Wood Burning Basics: A Beginner’s Guide to Pyrography

Wood Burning Basics

Would you like to start a fun hobby that can provide hours of interest and satisfaction with just some basic skills and a few supplies that are easy to procure?  It’s easy with Wood Burning Basics.

This is an overview of the basic steps for wood burning. More detailed instruction on the specific techniques will be found in future blog posts. In the meantime, check out the links provided that will take you to some great websites for further information.

You can also contact me with questions. I am always happy to hear from you!

Here are Wood Burning Basic supplies you should have on hand before starting:

  • Wood burning Tool
  • Wood
  • Pencil/Pen
  • Scrap Wood for Practice
  • Sand Paper (100/220 grit)
  • Masking Tape
  • Graphite Paper
  • Eraser/Sand Eraser

All of these items are included in my Wood Burning Starter Kit

If you do not already have your tool, you can learn more about choosing a tool here: Which Pyrography Tool Should I Choose?

Before you Begin: Set up a safe work area

Plan ahead to make sure you have the space you need to work:  A Word About  Wood Burning Safety.

Plug in your tool to a nearby outlet. If you can, it’s nice to plug in directly behind your desk or table

Provide a safe place to rest your tool. Make sure your tool stand is secure, perhaps by taping it to your work table with masking tape.

Keep kids and pets away from your work area. The wood burning pen can easily fall off its stand and potentially burn someone.

Work in a well-ventilated area, wear a mask, or use a fan close to and directed away from your work area. Breathing in smoke fumes over long periods of time can cause some lung damage.

Step 1: Choose and prep your Wood

For your early projects, and wood burning basics, I suggest you start with light colored wood with subtle or invisible grain lines.

Here’s a list of my easy-to-burn favorites:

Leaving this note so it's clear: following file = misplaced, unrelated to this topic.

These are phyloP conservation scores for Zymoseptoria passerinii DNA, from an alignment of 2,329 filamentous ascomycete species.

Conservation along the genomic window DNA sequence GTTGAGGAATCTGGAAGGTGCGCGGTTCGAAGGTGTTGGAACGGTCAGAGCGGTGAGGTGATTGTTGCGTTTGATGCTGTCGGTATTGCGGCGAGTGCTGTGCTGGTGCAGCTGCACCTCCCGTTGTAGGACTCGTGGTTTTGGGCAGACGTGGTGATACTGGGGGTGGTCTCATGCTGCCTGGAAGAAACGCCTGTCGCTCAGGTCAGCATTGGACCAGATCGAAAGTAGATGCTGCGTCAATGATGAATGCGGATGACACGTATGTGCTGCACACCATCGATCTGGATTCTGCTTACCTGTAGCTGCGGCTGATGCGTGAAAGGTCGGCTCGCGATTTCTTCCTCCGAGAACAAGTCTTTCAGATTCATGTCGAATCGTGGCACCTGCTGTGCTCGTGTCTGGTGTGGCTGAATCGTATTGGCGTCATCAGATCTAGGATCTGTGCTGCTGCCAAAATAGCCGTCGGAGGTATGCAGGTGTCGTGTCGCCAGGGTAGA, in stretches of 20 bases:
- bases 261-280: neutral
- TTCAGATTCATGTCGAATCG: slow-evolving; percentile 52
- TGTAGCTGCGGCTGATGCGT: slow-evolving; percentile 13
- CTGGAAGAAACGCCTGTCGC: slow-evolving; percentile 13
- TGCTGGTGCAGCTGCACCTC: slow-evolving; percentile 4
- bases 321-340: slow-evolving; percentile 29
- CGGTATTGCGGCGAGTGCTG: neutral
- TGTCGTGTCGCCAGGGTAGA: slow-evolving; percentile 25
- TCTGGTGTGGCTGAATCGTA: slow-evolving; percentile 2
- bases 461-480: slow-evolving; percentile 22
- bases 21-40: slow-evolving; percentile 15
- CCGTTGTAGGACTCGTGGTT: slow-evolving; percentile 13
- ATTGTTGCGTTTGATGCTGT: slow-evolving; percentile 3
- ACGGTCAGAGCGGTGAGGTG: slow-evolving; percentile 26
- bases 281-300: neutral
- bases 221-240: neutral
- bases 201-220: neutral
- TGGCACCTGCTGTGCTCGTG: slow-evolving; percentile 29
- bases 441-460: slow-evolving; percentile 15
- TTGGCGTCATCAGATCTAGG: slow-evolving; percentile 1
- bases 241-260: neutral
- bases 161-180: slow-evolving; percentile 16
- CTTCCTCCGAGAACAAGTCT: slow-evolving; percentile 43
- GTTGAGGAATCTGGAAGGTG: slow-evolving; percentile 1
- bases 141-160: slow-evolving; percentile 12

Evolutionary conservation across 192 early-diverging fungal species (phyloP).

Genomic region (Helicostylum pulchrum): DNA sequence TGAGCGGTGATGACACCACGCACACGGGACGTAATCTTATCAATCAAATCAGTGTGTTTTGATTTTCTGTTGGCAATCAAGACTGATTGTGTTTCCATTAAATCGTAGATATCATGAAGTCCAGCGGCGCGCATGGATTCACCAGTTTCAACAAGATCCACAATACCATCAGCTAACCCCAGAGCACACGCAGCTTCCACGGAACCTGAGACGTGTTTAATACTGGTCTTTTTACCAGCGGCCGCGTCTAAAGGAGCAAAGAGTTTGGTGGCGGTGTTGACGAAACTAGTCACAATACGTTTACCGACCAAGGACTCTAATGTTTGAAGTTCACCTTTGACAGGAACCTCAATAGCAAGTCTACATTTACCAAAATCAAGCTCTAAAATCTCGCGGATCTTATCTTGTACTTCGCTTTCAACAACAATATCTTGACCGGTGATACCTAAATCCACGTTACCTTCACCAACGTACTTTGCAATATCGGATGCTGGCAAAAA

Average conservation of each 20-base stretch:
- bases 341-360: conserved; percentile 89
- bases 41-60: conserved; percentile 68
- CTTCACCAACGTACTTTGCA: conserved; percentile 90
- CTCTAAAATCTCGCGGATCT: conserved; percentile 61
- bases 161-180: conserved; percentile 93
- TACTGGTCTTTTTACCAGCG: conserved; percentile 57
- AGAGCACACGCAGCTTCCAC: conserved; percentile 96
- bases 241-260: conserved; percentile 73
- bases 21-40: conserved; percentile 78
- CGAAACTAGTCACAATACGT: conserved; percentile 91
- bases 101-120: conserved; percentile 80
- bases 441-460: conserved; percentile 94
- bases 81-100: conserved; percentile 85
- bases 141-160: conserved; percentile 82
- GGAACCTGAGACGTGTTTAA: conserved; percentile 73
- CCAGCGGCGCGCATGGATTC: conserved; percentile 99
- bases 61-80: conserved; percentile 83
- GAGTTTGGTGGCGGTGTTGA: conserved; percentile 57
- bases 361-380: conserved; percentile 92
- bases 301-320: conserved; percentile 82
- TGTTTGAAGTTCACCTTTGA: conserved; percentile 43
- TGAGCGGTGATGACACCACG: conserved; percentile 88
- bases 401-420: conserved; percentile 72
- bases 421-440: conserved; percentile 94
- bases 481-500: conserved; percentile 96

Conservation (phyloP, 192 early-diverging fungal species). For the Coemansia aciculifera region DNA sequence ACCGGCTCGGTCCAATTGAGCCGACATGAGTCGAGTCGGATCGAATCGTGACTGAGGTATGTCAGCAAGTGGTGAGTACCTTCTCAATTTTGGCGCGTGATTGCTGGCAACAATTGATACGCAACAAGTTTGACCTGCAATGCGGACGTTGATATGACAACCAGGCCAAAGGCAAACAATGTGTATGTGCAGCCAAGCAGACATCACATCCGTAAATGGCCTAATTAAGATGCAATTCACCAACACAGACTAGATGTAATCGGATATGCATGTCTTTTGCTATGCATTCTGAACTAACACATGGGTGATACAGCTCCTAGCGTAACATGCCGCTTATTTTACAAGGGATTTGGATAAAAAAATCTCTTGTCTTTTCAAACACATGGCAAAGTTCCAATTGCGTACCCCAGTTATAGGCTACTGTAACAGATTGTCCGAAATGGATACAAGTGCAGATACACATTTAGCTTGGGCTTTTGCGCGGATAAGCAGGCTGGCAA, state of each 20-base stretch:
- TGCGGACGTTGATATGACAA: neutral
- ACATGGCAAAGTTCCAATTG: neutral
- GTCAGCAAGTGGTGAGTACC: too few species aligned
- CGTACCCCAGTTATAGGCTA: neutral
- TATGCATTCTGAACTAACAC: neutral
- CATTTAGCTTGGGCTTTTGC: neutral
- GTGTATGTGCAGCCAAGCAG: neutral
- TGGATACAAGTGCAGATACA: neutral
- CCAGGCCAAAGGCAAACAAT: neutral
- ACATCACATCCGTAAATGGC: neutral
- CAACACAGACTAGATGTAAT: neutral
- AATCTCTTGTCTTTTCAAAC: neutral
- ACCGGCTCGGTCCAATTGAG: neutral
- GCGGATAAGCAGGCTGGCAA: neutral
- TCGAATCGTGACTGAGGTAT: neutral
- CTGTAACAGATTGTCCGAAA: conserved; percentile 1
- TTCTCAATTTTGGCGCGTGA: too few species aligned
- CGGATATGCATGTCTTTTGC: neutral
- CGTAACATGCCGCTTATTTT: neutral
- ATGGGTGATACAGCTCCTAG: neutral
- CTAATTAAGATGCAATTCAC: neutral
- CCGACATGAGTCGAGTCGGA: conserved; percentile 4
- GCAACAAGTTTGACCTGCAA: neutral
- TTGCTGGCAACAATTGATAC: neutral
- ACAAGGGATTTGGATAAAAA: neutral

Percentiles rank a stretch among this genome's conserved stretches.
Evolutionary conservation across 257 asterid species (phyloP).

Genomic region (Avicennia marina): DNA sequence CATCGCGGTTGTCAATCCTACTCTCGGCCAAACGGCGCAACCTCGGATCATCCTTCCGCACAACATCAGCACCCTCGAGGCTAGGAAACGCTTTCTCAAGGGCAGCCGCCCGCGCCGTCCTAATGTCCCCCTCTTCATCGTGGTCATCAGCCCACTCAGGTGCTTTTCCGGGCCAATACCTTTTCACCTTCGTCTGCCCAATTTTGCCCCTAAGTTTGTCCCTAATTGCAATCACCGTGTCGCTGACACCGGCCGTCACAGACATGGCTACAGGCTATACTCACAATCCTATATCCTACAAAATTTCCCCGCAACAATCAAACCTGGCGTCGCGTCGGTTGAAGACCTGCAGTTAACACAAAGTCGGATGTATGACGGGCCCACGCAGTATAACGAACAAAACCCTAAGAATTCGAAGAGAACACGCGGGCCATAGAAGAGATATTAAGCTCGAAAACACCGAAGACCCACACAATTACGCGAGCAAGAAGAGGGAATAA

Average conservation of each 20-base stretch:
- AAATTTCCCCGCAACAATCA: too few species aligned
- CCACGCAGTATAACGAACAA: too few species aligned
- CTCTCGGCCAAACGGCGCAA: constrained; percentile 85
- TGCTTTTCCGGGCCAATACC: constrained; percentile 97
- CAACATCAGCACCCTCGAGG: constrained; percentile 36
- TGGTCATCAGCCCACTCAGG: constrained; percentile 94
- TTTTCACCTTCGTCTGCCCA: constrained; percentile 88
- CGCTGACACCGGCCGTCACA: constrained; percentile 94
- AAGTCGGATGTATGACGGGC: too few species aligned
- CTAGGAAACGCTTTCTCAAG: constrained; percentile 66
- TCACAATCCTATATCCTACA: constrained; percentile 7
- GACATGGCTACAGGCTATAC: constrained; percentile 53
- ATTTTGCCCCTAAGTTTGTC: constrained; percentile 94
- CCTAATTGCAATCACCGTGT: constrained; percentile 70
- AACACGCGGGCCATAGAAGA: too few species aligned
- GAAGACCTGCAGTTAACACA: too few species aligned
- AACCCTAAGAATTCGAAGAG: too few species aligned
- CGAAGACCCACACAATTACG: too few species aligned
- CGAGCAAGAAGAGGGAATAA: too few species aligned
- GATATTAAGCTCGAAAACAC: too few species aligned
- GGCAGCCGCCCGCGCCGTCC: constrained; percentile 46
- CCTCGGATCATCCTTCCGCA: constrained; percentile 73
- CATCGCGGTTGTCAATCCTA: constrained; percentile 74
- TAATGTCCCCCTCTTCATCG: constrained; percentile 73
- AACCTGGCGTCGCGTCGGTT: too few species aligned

• Aspen
  • Birch
  • Basswood
  • Poplar 

All of these woods are included in the Wood Burning Starter Kit

You can also use found wood or alternative materials like:

  • Cork
  • Leather
  • Paper
  • Canvas
  • Bone
  • Antler
  • Tree Bark
  • Gourds

Just make sure it’s dry and doesn’t have any treatment or finish like oils or wood stains.

Wood rounds for wood burning basics

Make sure the wood is unfinished, clean and dry.

Prep your wood

Give your wood piece a thorough sanding. I can’t stress this enough. It will make your wood burning so much easier; I promise.  I start with a good solid sanding using 100 grit sandpaper, then I use 220 or 320 grit as a final sand until the wood is silky smooth.


Step 2: Create or choose the design you want to use.

Choose something simple for your first few burns like these free printable designs.

You can also draw the design yourself right onto the wood, or draw on paper and transfer with graphite paper.

Print your design and transfer by tracing over graphite paper

I like using graphite paper because it’s easy to obtain, and simple to use. Graphite paper is 

included in the Wood Burning Starter Kit.

Another method is using a laser print and transfer with heat (reverse your image) – Check out this tutorial by Rachel Strauss at Wood Burn Corner.

You can find numerous designs online for free. Do an image search for open-source images. Make sure to get/have permission to use a design. When in doubt just ask the creator.

Here’s a tip: If an online design doesn’t fit on your wood piece, copy the image into a word processor document, then use the rulers to size it exactly how you want.

Many beautiful designs, just for wood burners can be found in this book where a few of my designs are featured: The Wood Burn Community Book of Templates

Or these other amazing books:

Creative Woodburning by Bee Locke

Drawing with Fire by Aney Carver

Pyrography Basics by Lora S. Irish

Step 3: Transfer your design

Cut out your chosen design, leaving a “tab” so you can tape to your wood without covering any of the pattern, then place it exactly where you want it and tape to the wood.

Place your graphite paper shiny side down under the printed design. Start to trace your design gently with a pen, pencil, or embossing tool.

Here’s a tip: use a colored pen so you can easily see where you’ve been.